Rodrigo Valenzuela’s exhibition at Klowden Mann proceeds in two directions. The first is represented by a suite of black-and-white photographs of tableaux constructed in the studio. The second appears in a video intertwining the stories of Latina immigrants to the U.S. with telenovela dialogue. In some ways, both are portraits of disappointment.
The photographs, printed in negative, document eerie constructions that suggest architecture, ruins, stage sets and altars. Each one is titled “Animita,” which means “roadside shrine” in Spanish. The main recurring motif is a molded or carved decorative panel featuring an intricate geometric design. The panels appear variously broken or fragmented, propped up into makeshift structures, often studded with flowers or other vegetation. They evoke modern design, but also sci-fi spaceships and foam packing. They also feel strangely Victorian, and Valenzuela has installed a version of the panels on one gallery wall as a relief complete with wainscoting.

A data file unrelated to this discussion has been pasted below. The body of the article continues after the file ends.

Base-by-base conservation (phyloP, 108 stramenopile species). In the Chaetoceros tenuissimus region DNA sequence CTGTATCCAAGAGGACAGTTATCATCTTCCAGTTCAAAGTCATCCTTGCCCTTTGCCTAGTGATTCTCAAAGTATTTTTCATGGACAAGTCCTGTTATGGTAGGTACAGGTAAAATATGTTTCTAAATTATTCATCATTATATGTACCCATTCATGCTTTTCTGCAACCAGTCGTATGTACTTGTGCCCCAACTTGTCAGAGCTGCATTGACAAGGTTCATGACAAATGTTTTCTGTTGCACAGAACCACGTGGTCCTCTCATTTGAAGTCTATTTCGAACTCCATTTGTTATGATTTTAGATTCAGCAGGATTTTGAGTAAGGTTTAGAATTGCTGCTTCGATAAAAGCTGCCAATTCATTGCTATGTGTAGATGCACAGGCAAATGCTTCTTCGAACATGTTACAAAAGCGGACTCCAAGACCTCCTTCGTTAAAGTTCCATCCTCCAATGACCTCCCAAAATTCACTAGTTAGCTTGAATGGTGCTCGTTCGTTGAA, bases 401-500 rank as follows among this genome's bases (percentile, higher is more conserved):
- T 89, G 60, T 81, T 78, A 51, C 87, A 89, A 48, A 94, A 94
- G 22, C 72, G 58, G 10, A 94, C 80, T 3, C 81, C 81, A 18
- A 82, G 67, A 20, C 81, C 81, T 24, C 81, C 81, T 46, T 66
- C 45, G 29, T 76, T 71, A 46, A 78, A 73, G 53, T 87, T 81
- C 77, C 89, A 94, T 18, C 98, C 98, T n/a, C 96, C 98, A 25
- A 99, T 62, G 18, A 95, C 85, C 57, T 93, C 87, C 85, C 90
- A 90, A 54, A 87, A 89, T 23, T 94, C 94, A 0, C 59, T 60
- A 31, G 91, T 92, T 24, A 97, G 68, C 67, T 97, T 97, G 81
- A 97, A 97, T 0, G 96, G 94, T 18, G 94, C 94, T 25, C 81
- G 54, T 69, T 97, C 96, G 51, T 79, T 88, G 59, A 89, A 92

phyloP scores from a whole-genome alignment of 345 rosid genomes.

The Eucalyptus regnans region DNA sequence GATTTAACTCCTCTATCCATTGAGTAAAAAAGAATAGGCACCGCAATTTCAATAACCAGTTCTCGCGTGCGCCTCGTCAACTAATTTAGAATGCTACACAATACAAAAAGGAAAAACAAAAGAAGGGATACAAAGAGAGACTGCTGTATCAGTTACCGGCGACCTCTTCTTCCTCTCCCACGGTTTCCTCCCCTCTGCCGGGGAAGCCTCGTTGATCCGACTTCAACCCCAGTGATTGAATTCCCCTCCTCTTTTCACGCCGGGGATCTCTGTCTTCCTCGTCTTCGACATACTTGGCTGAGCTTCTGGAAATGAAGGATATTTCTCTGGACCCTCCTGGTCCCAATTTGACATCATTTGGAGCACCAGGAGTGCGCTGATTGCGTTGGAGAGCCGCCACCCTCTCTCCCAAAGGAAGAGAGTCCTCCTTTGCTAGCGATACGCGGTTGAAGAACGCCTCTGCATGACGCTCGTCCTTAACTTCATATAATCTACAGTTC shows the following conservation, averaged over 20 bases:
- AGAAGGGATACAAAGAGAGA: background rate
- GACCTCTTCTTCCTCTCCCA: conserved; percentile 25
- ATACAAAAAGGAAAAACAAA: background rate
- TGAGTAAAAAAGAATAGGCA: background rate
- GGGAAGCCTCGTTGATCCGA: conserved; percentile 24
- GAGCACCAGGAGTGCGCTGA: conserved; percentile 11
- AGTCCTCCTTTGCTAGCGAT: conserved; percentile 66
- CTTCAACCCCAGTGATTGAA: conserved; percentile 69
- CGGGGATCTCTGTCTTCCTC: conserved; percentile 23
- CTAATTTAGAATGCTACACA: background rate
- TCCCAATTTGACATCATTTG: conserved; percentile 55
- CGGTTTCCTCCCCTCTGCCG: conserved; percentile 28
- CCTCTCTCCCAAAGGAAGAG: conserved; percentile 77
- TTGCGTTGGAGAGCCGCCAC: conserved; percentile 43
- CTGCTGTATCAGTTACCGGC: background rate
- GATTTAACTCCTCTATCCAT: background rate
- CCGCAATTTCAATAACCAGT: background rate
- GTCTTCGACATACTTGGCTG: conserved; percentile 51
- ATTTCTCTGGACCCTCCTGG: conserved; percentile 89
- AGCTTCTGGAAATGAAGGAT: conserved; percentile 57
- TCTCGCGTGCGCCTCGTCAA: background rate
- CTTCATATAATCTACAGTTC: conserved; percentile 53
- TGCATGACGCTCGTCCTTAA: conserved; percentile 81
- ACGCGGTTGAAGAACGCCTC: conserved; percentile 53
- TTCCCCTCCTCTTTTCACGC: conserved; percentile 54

It’s hard to say exactly what these shrines commemorate, but it appears to be a kind of disillusionment with progress. They are like miniature ruins of some futuristic city.
The video, “Maria TV,” is more explicit in its discontent, moving from plaintive voice-overs about the difficulties of immigrating to the U.S. to scenes in which the participants, dressed as housekeepers, enact defiant monologues from telenovelas. If the photographs are an elegy for what might have been, the video is a recuperation of sorts, a testament to the ways in which pop culture can be co-opted to voice disappointments and frustrations otherwise repressed.